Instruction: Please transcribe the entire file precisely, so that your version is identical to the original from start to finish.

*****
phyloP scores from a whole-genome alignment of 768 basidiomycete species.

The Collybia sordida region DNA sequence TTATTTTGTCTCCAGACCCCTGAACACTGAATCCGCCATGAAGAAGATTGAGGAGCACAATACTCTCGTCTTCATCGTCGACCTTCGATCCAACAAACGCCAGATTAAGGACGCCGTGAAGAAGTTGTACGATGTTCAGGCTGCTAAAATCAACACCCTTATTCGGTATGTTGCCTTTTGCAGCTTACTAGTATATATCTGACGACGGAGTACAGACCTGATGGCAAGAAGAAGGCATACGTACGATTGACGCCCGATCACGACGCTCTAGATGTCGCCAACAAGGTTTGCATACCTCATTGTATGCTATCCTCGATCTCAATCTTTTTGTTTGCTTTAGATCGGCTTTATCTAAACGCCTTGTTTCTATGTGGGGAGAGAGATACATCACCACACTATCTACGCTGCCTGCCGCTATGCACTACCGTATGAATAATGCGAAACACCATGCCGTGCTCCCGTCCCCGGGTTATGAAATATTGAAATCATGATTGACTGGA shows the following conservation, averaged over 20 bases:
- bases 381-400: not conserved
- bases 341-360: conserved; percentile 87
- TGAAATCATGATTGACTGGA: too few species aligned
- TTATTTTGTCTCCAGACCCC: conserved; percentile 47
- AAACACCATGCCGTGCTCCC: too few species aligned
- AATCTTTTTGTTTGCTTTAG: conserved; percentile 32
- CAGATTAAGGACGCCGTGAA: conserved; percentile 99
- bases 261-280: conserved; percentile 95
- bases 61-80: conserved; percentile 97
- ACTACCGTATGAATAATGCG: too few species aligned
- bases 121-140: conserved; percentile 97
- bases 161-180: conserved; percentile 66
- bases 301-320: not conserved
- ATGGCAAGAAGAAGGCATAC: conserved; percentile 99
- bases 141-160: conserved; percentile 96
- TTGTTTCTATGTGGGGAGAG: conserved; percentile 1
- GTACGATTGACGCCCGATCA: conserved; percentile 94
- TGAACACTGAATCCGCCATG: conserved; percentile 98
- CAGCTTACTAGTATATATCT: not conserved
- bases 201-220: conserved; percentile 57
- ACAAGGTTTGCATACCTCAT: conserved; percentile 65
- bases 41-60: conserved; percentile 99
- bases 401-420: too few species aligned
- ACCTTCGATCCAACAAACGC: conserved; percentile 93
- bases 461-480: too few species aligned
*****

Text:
phyloP scores from a whole-genome alignment of 768 basidiomycete species.

The Collybia sordida region DNA sequence TTATTTTGTCTCCAGACCCCTGAACACTGAATCCGCCATGAAGAAGATTGAGGAGCACAATACTCTCGTCTTCATCGTCGACCTTCGATCCAACAAACGCCAGATTAAGGACGCCGTGAAGAAGTTGTACGATGTTCAGGCTGCTAAAATCAACACCCTTATTCGGTATGTTGCCTTTTGCAGCTTACTAGTATATATCTGACGACGGAGTACAGACCTGATGGCAAGAAGAAGGCATACGTACGATTGACGCCCGATCACGACGCTCTAGATGTCGCCAACAAGGTTTGCATACCTCATTGTATGCTATCCTCGATCTCAATCTTTTTGTTTGCTTTAGATCGGCTTTATCTAAACGCCTTGTTTCTATGTGGGGAGAGAGATACATCACCACACTATCTACGCTGCCTGCCGCTATGCACTACCGTATGAATAATGCGAAACACCATGCCGTGCTCCCGTCCCCGGGTTATGAAATATTGAAATCATGATTGACTGGA shows the following conservation, averaged over 20 bases:
- bases 381-400: not conserved
- bases 341-360: conserved; percentile 87
- TGAAATCATGATTGACTGGA: too few species aligned
- TTATTTTGTCTCCAGACCCC: conserved; percentile 47
- AAACACCATGCCGTGCTCCC: too few species aligned
- AATCTTTTTGTTTGCTTTAG: conserved; percentile 32
- CAGATTAAGGACGCCGTGAA: conserved; percentile 99
- bases 261-280: conserved; percentile 95
- bases 61-80: conserved; percentile 97
- ACTACCGTATGAATAATGCG: too few species aligned
- bases 121-140: conserved; percentile 97
- bases 161-180: conserved; percentile 66
- bases 301-320: not conserved
- ATGGCAAGAAGAAGGCATAC: conserved; percentile 99
- bases 141-160: conserved; percentile 96
- TTGTTTCTATGTGGGGAGAG: conserved; percentile 1
- GTACGATTGACGCCCGATCA: conserved; percentile 94
- TGAACACTGAATCCGCCATG: conserved; percentile 98
- CAGCTTACTAGTATATATCT: not conserved
- bases 201-220: conserved; percentile 57
- ACAAGGTTTGCATACCTCAT: conserved; percentile 65
- bases 41-60: conserved; percentile 99
- bases 401-420: too few species aligned
- ACCTTCGATCCAACAAACGC: conserved; percentile 93
- bases 461-480: too few species aligned